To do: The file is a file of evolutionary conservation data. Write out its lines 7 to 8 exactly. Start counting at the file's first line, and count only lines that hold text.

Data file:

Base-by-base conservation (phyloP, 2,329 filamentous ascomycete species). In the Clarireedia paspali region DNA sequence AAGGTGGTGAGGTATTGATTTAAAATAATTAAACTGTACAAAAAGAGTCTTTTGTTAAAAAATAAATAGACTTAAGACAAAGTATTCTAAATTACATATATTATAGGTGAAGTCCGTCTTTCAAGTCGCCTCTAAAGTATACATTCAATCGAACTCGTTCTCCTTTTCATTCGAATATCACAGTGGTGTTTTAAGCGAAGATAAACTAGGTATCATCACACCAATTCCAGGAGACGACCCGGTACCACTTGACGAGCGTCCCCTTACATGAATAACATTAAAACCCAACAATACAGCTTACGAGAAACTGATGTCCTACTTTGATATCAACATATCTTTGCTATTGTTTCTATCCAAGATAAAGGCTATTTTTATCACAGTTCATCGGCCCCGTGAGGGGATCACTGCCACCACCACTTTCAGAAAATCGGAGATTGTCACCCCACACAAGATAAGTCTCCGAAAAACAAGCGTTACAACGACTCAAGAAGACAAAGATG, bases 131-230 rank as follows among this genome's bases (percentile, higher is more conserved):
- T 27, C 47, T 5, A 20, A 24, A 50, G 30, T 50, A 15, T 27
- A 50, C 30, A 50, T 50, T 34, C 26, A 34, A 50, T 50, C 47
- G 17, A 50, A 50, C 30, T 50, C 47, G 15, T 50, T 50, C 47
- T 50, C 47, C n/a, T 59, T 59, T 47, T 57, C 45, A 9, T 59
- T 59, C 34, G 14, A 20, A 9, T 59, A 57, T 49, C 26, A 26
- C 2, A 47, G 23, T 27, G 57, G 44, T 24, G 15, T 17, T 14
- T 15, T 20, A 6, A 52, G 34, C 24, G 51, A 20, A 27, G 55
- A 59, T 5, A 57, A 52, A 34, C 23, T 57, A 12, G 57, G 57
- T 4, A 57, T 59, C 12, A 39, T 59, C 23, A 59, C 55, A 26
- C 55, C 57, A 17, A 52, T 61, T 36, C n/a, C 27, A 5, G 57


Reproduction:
- C 2, A 47, G 23, T 27, G 57, G 44, T 24, G 15, T 17, T 14
- T 15, T 20, A 6, A 52, G 34, C 24, G 51, A 20, A 27, G 55